RELAXATION
A Bowen treatment is very relaxing.
It is mostly performed with the person lying on a treatment couch, although Tom Bowen (the originator of the work) provided beds in his clinic, order to encourage a sense of deeper relaxation.
HOLISTIC HEALING
The Bowen Technique embodies a truly holistic approach to healthcare. It is concerned not just with treating specific conditions and symptoms, but also with encouraging a natural potential for health to express itself in every aspect of the patient's life.
TIME OUT

A unique feature of the Bowen Technique is the frequent pauses between each series od moves. These are given to allow the body to respond and integrate what is being done. During these pauses, the therapist will usually leave the room.
This lets the person relax without feeling that they have to keep up a conversation ot that they are being watched.
BOWEN EFFECTS
Bowen therapists sometimes talk about the different effects on posture, particularly 'ascending' and 'descending' influences. The key to effective treatment is to find where the original organising factor in someone's condition is located. For example, a knee injury might be due to a weak toe joint or a pelvic imbalance that is putting undue strain on a knee as that person walks. Similarly, headaches may be the result of an old fall on the tailbone.

BACKGROUND: The agitated behaviours that accompany dementia (e.g. pacing, aggression, calling out) are stressful to both nursing home residents and their carers and are difficult to treat. Increasingly more attention is being paid to alternative interventions that are associated with fewer risks than pharmacology. Lavandula angustifolia (lavender) has been thought, for centuries, to have soothing properties, but the existing evidence is limited and shows mixed results. The aim of the current study is to test the effectiveness oftopically applied pure lavender oil in reducing actual counts of challenging behaviours in nursing home residents.

METHODS/DESIGN: We will use a blinded repeated measures design with random cross-over between lavender oil and placebo oil. Persons with moderate to severe dementia and associated behavioural problems living in aged carefacilities will be included in the study. Consented, willing participants will be assigned in random order to lavender or placebo blocks for one week then switched to the other condition for the following week. In each week the oils will be applied on three days with at least a two-day wash out period between conditions. Trained observers will note presence of target behaviours and predominant type of affect displayed during the 30 minutes before and the 60 minutes after application of the oil. Nursing staff will apply 1 ml of 30% high strength essential lavender oil to reduce the risk of missing a true effect through under-dosing. The placebo will comprise of jojoba oil only. The oils will be identical in appearance and texture, but can easily be identified by smell. For blinding purposes, all staff involved in applying the oil or observing the resident will apply a masking cream containing a mixture of lavender and other essential oils to their upper lip. In addition, nursing staff will wear a nose clip during the few minutes it takes to massage the oil to the resident’s forearms.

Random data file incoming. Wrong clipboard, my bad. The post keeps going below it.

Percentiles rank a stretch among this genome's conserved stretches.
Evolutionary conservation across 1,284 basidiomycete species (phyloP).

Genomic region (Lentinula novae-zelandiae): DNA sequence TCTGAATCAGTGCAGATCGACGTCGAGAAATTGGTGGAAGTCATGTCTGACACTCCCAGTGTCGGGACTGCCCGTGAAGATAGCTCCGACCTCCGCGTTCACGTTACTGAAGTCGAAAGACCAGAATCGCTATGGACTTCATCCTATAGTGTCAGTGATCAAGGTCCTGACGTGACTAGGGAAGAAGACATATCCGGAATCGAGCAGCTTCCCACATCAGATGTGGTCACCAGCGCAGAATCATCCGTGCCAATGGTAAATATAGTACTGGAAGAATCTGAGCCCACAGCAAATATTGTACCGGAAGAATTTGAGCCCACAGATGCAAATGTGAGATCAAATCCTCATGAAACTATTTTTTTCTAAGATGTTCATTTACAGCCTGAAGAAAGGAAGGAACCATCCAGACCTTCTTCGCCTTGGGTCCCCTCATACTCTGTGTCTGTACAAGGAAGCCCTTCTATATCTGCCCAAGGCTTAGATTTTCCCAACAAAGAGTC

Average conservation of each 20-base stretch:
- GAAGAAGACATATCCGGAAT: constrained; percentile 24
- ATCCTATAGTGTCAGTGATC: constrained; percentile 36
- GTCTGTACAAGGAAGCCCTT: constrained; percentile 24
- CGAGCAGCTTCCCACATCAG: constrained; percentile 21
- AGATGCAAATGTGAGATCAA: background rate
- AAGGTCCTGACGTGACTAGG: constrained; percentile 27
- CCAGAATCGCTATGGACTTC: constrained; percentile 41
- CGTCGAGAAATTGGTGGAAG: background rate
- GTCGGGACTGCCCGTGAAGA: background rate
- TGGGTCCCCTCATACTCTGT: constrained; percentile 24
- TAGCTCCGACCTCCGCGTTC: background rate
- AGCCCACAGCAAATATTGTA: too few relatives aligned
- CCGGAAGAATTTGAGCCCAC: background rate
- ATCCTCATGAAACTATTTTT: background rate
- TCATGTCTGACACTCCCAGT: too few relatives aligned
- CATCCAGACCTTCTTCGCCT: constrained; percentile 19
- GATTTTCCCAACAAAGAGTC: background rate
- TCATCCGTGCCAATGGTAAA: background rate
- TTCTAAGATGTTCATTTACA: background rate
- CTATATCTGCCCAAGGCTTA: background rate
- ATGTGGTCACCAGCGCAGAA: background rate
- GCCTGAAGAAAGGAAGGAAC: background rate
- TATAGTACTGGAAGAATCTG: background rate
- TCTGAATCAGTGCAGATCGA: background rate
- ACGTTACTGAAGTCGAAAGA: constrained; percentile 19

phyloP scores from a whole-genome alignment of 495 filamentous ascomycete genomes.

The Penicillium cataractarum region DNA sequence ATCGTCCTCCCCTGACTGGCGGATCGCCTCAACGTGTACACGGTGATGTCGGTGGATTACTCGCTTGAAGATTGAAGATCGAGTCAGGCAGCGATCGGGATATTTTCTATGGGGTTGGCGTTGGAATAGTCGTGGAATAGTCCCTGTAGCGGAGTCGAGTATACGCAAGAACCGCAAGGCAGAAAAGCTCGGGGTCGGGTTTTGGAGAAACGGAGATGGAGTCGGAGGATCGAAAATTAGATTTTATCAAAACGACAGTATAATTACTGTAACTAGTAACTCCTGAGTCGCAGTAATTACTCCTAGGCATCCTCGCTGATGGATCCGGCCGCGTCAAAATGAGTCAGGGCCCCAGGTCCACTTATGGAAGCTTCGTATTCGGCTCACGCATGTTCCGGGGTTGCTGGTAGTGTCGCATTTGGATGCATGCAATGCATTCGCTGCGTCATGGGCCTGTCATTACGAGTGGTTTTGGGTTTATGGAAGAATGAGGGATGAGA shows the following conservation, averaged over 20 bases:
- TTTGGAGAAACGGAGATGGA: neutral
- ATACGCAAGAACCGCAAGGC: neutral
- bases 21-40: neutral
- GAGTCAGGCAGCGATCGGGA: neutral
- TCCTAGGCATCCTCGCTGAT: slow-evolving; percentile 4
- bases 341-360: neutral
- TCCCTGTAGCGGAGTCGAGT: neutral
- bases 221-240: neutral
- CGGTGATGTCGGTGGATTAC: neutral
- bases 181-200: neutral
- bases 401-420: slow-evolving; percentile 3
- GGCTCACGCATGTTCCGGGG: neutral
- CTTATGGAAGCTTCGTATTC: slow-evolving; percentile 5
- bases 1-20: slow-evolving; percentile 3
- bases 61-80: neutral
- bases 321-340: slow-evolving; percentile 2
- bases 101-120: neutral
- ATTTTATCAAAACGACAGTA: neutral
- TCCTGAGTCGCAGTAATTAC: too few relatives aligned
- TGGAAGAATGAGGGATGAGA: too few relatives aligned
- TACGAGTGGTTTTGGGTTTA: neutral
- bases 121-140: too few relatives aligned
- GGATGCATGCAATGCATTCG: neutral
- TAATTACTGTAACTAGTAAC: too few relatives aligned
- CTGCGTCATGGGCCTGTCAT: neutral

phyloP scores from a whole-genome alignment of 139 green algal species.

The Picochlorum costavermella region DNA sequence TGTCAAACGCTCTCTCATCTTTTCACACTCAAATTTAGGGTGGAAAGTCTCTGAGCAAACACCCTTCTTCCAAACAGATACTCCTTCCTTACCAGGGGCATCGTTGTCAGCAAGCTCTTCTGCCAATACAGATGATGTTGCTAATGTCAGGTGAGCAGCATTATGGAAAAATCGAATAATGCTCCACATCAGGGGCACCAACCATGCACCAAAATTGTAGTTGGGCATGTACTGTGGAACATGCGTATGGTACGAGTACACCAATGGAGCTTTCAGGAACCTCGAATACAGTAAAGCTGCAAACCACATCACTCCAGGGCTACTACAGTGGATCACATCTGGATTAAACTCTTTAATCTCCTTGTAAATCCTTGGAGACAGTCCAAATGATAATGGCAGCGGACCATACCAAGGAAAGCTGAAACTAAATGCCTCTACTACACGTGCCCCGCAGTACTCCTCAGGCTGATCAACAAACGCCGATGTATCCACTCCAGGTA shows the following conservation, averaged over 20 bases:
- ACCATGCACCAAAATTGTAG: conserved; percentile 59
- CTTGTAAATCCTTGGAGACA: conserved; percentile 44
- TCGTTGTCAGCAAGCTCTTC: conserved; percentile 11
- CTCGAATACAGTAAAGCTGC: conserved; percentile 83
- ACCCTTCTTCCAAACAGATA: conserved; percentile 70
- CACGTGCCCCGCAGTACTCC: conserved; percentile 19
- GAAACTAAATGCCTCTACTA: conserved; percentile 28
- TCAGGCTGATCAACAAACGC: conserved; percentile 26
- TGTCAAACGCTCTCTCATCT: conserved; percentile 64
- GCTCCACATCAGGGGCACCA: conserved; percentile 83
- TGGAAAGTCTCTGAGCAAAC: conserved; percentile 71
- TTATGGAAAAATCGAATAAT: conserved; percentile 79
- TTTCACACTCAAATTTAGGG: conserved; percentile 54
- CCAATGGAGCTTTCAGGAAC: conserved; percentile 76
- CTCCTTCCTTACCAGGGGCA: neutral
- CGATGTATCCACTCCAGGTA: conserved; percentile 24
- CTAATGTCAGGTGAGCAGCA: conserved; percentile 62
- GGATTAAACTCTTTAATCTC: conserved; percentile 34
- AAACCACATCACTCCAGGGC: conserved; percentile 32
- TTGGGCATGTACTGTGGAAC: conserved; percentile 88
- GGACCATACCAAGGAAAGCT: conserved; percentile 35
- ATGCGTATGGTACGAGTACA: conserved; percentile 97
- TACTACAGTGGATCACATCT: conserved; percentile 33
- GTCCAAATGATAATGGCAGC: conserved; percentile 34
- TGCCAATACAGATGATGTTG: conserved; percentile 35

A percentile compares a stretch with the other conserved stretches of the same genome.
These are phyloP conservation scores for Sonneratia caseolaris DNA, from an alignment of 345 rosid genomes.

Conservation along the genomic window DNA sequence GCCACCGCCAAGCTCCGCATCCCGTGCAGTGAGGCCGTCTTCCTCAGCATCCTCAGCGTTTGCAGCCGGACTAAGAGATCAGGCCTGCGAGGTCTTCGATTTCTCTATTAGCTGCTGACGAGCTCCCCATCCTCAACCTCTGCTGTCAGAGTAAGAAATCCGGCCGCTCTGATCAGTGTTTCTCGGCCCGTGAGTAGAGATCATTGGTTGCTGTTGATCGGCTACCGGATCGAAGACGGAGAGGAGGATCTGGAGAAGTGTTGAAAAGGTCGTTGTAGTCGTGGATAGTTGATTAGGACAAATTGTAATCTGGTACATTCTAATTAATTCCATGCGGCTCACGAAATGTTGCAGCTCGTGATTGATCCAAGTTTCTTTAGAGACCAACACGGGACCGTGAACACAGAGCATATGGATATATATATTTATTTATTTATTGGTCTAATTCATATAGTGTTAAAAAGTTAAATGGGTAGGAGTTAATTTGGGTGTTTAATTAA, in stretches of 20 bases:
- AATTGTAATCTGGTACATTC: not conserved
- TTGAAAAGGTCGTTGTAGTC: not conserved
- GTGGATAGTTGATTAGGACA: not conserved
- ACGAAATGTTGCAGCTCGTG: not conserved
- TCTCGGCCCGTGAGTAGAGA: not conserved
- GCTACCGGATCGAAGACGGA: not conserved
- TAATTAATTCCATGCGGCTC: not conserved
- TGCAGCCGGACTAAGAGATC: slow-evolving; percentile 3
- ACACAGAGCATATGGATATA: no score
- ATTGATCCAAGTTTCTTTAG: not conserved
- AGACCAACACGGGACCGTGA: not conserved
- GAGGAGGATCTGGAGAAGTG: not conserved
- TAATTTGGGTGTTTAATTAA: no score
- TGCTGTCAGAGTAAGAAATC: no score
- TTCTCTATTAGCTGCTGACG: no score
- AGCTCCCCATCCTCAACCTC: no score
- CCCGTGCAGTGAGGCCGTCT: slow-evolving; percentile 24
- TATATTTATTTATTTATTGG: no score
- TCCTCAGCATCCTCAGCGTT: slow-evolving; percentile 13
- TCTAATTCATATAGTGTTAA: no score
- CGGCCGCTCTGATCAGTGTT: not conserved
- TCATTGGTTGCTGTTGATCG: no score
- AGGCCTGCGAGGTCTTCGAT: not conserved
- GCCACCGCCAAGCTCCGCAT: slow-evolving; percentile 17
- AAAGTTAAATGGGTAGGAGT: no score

DISCUSSION:

If our results show that the use of lavender oil is effective in reducing challenging behaviours in individuals with dementia, it will potentially provide a safer intervention rather than reliance on pharmacology alone. The study’s findings will translate easily to other countries and cultures.

THE STUDY PROTOCOL OF A BLINDED RANDOMISED-CONTROLLED CROSS-OVER TRIAL OF LAVENDER OIL AS A TREATMENT OF BEHAVIOURAL SYMPTOMS IN DEMENTIA
BMC Geriatr. 2010 Jul 22;10:49. van der Ploeg ES, Eppingstall B, O’Connor DW. Aged Mental Health Research Unit, Monash University, Kingston Centre, Warrigal Road, Cheltenham, Melbourne, VIC 3192, Australia. This email address is being protected from spambots. You need JavaScript enabled to view it.